I just read the term "erotic sociology" last week in a book about apathy which mainly focused on the denizens of a country-western club. Is that another maverick strain? Actually, the notion was that sociology is too much numbers, not enough real human feeling and sweat and tears, etc. (Not that Max Weber was Mr. Excitement, exactly. I had to read Part 3 of "Economy and Society" this year. I know, damn it.) It tries to separate people into groups, into distinct categories, forgetting that life is messy and sometimes inexplicable or at least indescribable as a whole in general terms. Or rather, general terms are only general. And how good is this in the real world? Events are rarely repeated the same way twice, for instance, so how good is general sociological theory in, say, public policy implementation? The absurdist astrology thing definitely sounds like a stink bomb, and a very French one, but it's not necessarily aimed only at France.

Of course, what is true of sociology is true of other social sciences. Economics is one, even though the media tend to act like it's a branch of mathematics. Blindly accepting the predictions of economists is, to me, to submit to a type of superstition. Remember "voodoo economics?"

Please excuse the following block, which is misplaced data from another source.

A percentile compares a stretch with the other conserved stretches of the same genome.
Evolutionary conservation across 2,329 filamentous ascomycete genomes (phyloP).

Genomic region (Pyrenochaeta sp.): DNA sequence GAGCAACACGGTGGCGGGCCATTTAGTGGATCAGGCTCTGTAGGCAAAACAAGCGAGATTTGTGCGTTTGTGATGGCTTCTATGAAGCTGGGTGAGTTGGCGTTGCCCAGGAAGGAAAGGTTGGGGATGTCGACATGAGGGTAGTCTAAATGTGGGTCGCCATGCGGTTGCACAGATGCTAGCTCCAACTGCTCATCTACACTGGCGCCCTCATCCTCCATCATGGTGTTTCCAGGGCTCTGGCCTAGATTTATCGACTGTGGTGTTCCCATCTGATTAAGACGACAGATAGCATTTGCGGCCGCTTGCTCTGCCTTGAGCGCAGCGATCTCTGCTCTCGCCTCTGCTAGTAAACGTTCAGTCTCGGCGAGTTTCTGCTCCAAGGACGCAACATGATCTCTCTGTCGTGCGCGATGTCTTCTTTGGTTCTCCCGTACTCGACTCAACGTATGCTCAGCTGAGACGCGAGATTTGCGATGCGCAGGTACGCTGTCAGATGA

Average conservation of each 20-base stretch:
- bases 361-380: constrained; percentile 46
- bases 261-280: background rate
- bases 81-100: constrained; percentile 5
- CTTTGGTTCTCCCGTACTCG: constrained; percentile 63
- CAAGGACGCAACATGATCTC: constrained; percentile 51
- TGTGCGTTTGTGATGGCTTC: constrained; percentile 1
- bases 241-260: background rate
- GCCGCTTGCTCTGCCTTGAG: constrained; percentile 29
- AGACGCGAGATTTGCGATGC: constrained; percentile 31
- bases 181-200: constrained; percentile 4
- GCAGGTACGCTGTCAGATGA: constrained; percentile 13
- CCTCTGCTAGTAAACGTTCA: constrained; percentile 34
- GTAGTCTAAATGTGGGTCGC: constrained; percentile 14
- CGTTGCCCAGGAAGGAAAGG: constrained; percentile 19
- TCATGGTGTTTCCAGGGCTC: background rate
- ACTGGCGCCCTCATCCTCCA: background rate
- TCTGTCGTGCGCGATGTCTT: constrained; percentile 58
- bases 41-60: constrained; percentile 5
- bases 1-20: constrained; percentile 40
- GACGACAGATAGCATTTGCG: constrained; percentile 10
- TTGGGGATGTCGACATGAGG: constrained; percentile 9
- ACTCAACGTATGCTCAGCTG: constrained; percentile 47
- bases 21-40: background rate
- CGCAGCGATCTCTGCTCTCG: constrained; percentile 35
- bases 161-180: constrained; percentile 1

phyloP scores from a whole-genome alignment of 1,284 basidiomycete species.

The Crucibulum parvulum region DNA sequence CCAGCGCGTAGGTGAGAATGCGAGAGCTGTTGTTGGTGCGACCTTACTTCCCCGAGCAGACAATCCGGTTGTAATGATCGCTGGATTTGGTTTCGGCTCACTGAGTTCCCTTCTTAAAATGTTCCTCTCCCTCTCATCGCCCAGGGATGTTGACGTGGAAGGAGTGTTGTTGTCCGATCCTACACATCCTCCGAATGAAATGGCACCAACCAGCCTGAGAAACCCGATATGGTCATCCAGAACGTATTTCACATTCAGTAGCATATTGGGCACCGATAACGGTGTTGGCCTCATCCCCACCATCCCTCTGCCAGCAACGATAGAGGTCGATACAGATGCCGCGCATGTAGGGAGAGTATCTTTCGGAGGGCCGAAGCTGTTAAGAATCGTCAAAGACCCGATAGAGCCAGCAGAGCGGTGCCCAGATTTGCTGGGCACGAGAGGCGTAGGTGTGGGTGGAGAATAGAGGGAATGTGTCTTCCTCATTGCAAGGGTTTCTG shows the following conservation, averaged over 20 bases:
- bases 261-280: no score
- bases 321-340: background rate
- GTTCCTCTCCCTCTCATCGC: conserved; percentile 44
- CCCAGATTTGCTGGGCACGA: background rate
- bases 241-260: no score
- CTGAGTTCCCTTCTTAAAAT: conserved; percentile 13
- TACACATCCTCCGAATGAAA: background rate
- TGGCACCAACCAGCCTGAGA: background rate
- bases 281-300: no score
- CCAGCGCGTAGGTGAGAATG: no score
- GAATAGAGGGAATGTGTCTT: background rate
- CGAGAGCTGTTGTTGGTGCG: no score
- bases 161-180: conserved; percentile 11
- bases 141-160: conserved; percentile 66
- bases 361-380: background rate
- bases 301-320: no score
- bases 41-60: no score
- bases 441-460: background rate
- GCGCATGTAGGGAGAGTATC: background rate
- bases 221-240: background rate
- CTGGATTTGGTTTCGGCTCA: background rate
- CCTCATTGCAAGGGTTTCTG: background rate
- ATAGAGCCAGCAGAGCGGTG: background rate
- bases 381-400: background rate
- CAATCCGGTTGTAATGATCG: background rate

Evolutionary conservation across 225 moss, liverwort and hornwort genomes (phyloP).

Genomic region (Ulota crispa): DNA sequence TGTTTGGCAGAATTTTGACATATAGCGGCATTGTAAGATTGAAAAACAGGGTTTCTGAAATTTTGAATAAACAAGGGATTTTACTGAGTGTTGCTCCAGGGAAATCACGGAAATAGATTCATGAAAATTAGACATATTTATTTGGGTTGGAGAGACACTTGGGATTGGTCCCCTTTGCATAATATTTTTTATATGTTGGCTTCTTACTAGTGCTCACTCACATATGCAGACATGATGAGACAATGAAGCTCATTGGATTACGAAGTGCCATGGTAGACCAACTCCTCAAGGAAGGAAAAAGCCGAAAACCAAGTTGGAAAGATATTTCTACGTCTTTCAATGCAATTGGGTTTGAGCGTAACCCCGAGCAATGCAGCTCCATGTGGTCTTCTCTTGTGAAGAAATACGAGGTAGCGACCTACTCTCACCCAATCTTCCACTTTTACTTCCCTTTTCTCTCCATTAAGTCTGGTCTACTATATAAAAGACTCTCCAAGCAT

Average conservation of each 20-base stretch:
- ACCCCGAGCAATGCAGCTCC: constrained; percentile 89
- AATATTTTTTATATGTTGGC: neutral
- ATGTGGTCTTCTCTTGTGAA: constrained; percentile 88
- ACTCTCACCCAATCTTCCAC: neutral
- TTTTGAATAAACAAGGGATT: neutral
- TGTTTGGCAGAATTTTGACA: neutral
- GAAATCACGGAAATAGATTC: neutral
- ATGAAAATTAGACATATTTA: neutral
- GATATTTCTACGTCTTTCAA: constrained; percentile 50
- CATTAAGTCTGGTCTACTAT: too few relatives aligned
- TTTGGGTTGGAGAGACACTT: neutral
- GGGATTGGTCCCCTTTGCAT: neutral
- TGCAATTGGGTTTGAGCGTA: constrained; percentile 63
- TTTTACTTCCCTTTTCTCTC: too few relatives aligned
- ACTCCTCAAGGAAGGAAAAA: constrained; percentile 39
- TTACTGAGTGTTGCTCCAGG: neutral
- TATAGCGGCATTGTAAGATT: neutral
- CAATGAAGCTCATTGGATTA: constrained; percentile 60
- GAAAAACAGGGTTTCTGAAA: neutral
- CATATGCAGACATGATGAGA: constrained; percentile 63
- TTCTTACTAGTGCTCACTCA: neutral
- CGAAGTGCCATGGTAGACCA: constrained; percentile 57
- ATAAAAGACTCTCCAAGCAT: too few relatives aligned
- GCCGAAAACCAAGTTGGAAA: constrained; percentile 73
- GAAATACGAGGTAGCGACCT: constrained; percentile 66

posted by raysmj at 6:14 PM on July 6, 2001

back off man, i'm a sociologist.
posted by will at 6:22 PM on July 6, 2001

Quick and dirty translation of the Le Monde article, written in French by Alain Touriane:

Absent from France at the moment of the thesis defense of Elizabeth Teissier and of the polemic that followed it, I did not want to remain ignorant nor silent. This thesis was just made available to the professors and researchers. I was given it on the first and I dedicated the day of May 15 to reading it. The issue which has raised the passion is: Has Mrs. Teissier affirmed that astrology is a science?

In 1975, about 20 Nobel Prize winners and around a hundred scientists declared that the affirmations and predictions of astrology did not replace the conditions of scientific knowledge. I have myself, like most sociologists, a reaction of quick rejection in regard to the irrationalism and the effort made to relativize science and to put it on the same plane as any other type of knowledge.

I do not, then, ask myself the question of knowing if I approve or condemn the claim that astrology is a science. I wanted to know what Mrs. Teissier had said, that if she she had written this claim and had taken astrology for a science, then why not as a cousin of astronomy?